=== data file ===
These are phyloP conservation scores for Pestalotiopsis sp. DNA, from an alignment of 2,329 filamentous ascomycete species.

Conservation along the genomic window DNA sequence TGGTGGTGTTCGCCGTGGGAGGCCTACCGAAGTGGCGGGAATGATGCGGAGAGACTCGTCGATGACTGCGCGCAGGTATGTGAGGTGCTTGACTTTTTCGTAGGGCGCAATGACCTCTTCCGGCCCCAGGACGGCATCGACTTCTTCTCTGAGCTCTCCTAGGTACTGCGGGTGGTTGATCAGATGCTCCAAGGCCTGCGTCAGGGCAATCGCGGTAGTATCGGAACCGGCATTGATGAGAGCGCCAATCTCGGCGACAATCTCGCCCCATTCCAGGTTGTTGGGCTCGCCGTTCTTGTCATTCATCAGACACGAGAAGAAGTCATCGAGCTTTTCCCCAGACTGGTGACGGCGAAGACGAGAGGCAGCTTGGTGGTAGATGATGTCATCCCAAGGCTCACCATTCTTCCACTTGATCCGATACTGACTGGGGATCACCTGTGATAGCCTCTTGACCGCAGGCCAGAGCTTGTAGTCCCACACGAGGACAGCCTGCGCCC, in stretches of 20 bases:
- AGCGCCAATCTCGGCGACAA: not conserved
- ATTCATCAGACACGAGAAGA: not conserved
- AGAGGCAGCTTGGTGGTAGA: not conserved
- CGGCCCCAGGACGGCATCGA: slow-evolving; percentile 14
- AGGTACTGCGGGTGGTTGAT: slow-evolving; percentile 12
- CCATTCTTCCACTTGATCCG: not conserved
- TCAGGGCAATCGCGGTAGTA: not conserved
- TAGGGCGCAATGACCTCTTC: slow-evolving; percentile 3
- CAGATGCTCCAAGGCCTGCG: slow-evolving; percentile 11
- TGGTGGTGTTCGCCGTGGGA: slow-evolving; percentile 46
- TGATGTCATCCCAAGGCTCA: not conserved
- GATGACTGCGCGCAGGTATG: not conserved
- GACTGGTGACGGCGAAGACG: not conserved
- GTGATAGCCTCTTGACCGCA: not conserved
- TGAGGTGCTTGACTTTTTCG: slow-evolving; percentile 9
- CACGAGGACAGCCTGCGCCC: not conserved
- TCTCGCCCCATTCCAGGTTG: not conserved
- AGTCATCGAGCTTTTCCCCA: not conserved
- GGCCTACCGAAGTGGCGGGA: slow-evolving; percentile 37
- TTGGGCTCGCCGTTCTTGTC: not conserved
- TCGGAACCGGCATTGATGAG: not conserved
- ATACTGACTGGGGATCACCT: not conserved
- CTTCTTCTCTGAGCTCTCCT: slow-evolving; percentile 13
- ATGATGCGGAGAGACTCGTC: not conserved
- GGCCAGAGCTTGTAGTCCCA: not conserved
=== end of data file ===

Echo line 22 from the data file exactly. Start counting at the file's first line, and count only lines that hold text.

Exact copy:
- TTGGGCTCGCCGTTCTTGTC: not conserved